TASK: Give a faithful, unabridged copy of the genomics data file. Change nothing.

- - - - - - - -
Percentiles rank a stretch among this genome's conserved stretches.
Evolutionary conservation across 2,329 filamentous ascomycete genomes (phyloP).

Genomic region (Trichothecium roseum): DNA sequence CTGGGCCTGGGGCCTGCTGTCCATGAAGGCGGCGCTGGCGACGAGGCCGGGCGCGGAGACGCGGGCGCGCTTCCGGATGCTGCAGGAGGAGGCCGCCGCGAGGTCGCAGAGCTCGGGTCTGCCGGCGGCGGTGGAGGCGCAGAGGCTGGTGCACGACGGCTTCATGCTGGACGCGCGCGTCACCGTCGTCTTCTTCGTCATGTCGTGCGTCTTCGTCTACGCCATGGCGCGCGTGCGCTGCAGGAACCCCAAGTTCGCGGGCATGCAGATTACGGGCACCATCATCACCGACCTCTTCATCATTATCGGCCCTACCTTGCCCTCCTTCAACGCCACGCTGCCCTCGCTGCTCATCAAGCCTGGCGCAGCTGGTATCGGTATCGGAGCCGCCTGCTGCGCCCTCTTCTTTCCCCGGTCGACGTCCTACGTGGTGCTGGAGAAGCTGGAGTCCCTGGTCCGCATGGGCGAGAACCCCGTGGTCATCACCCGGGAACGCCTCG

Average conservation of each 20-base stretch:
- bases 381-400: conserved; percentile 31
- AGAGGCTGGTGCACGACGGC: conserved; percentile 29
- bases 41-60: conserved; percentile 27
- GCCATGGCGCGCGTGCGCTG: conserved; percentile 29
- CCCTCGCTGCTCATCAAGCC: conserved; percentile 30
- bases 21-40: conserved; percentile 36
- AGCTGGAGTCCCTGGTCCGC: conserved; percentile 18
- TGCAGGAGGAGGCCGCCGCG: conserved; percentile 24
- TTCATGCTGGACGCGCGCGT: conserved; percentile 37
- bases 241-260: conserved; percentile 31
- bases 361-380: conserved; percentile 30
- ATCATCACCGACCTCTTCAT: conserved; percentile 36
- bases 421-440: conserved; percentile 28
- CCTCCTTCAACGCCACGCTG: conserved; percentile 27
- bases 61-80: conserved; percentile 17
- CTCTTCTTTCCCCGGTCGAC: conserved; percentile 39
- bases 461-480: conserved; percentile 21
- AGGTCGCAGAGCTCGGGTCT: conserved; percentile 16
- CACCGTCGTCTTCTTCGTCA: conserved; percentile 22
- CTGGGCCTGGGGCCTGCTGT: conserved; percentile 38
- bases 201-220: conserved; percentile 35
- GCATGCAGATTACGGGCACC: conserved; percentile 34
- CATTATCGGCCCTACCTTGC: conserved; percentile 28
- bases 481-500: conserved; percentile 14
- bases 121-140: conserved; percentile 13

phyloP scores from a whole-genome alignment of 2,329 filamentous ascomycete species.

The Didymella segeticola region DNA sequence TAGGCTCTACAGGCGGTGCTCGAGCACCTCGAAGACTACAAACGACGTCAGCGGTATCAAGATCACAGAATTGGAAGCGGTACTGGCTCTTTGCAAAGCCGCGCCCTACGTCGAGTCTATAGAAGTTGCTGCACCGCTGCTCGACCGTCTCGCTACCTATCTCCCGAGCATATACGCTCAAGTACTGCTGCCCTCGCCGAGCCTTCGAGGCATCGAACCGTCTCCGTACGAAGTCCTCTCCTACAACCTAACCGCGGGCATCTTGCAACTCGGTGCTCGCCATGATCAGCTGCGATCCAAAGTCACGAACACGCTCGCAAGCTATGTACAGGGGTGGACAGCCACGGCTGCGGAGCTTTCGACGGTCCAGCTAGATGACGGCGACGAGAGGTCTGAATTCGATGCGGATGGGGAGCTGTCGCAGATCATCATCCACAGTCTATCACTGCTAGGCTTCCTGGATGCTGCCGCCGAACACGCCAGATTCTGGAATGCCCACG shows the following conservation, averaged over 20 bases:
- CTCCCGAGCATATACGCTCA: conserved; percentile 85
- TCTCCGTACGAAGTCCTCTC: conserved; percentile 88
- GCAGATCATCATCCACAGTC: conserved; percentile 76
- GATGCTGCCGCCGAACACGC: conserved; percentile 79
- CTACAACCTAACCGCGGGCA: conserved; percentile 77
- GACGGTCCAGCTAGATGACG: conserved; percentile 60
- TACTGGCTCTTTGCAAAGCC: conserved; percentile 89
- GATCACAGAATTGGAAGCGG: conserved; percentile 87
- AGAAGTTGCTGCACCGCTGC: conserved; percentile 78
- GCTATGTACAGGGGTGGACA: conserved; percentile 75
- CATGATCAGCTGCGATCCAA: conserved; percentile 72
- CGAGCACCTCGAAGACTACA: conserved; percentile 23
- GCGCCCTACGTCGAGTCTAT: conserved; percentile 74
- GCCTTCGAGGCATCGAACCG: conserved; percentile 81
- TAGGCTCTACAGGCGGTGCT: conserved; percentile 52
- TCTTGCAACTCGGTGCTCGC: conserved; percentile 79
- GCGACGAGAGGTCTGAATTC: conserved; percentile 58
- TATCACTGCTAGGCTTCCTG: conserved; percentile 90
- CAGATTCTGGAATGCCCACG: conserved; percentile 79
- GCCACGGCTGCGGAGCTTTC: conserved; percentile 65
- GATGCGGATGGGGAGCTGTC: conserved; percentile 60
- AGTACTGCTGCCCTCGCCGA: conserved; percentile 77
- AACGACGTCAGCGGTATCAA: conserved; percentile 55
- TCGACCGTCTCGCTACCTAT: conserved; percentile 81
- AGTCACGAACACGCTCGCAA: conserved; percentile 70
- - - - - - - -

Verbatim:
Percentiles rank a stretch among this genome's conserved stretches.
Evolutionary conservation across 2,329 filamentous ascomycete genomes (phyloP).

Genomic region (Trichothecium roseum): DNA sequence CTGGGCCTGGGGCCTGCTGTCCATGAAGGCGGCGCTGGCGACGAGGCCGGGCGCGGAGACGCGGGCGCGCTTCCGGATGCTGCAGGAGGAGGCCGCCGCGAGGTCGCAGAGCTCGGGTCTGCCGGCGGCGGTGGAGGCGCAGAGGCTGGTGCACGACGGCTTCATGCTGGACGCGCGCGTCACCGTCGTCTTCTTCGTCATGTCGTGCGTCTTCGTCTACGCCATGGCGCGCGTGCGCTGCAGGAACCCCAAGTTCGCGGGCATGCAGATTACGGGCACCATCATCACCGACCTCTTCATCATTATCGGCCCTACCTTGCCCTCCTTCAACGCCACGCTGCCCTCGCTGCTCATCAAGCCTGGCGCAGCTGGTATCGGTATCGGAGCCGCCTGCTGCGCCCTCTTCTTTCCCCGGTCGACGTCCTACGTGGTGCTGGAGAAGCTGGAGTCCCTGGTCCGCATGGGCGAGAACCCCGTGGTCATCACCCGGGAACGCCTCG

Average conservation of each 20-base stretch:
- bases 381-400: conserved; percentile 31
- AGAGGCTGGTGCACGACGGC: conserved; percentile 29
- bases 41-60: conserved; percentile 27
- GCCATGGCGCGCGTGCGCTG: conserved; percentile 29
- CCCTCGCTGCTCATCAAGCC: conserved; percentile 30
- bases 21-40: conserved; percentile 36
- AGCTGGAGTCCCTGGTCCGC: conserved; percentile 18
- TGCAGGAGGAGGCCGCCGCG: conserved; percentile 24
- TTCATGCTGGACGCGCGCGT: conserved; percentile 37
- bases 241-260: conserved; percentile 31
- bases 361-380: conserved; percentile 30
- ATCATCACCGACCTCTTCAT: conserved; percentile 36
- bases 421-440: conserved; percentile 28
- CCTCCTTCAACGCCACGCTG: conserved; percentile 27
- bases 61-80: conserved; percentile 17
- CTCTTCTTTCCCCGGTCGAC: conserved; percentile 39
- bases 461-480: conserved; percentile 21
- AGGTCGCAGAGCTCGGGTCT: conserved; percentile 16
- CACCGTCGTCTTCTTCGTCA: conserved; percentile 22
- CTGGGCCTGGGGCCTGCTGT: conserved; percentile 38
- bases 201-220: conserved; percentile 35
- GCATGCAGATTACGGGCACC: conserved; percentile 34
- CATTATCGGCCCTACCTTGC: conserved; percentile 28
- bases 481-500: conserved; percentile 14
- bases 121-140: conserved; percentile 13

phyloP scores from a whole-genome alignment of 2,329 filamentous ascomycete species.

The Didymella segeticola region DNA sequence TAGGCTCTACAGGCGGTGCTCGAGCACCTCGAAGACTACAAACGACGTCAGCGGTATCAAGATCACAGAATTGGAAGCGGTACTGGCTCTTTGCAAAGCCGCGCCCTACGTCGAGTCTATAGAAGTTGCTGCACCGCTGCTCGACCGTCTCGCTACCTATCTCCCGAGCATATACGCTCAAGTACTGCTGCCCTCGCCGAGCCTTCGAGGCATCGAACCGTCTCCGTACGAAGTCCTCTCCTACAACCTAACCGCGGGCATCTTGCAACTCGGTGCTCGCCATGATCAGCTGCGATCCAAAGTCACGAACACGCTCGCAAGCTATGTACAGGGGTGGACAGCCACGGCTGCGGAGCTTTCGACGGTCCAGCTAGATGACGGCGACGAGAGGTCTGAATTCGATGCGGATGGGGAGCTGTCGCAGATCATCATCCACAGTCTATCACTGCTAGGCTTCCTGGATGCTGCCGCCGAACACGCCAGATTCTGGAATGCCCACG shows the following conservation, averaged over 20 bases:
- CTCCCGAGCATATACGCTCA: conserved; percentile 85
- TCTCCGTACGAAGTCCTCTC: conserved; percentile 88
- GCAGATCATCATCCACAGTC: conserved; percentile 76
- GATGCTGCCGCCGAACACGC: conserved; percentile 79
- CTACAACCTAACCGCGGGCA: conserved; percentile 77
- GACGGTCCAGCTAGATGACG: conserved; percentile 60
- TACTGGCTCTTTGCAAAGCC: conserved; percentile 89
- GATCACAGAATTGGAAGCGG: conserved; percentile 87
- AGAAGTTGCTGCACCGCTGC: conserved; percentile 78
- GCTATGTACAGGGGTGGACA: conserved; percentile 75
- CATGATCAGCTGCGATCCAA: conserved; percentile 72
- CGAGCACCTCGAAGACTACA: conserved; percentile 23
- GCGCCCTACGTCGAGTCTAT: conserved; percentile 74
- GCCTTCGAGGCATCGAACCG: conserved; percentile 81
- TAGGCTCTACAGGCGGTGCT: conserved; percentile 52
- TCTTGCAACTCGGTGCTCGC: conserved; percentile 79
- GCGACGAGAGGTCTGAATTC: conserved; percentile 58
- TATCACTGCTAGGCTTCCTG: conserved; percentile 90
- CAGATTCTGGAATGCCCACG: conserved; percentile 79
- GCCACGGCTGCGGAGCTTTC: conserved; percentile 65
- GATGCGGATGGGGAGCTGTC: conserved; percentile 60
- AGTACTGCTGCCCTCGCCGA: conserved; percentile 77
- AACGACGTCAGCGGTATCAA: conserved; percentile 55
- TCGACCGTCTCGCTACCTAT: conserved; percentile 81
- AGTCACGAACACGCTCGCAA: conserved; percentile 70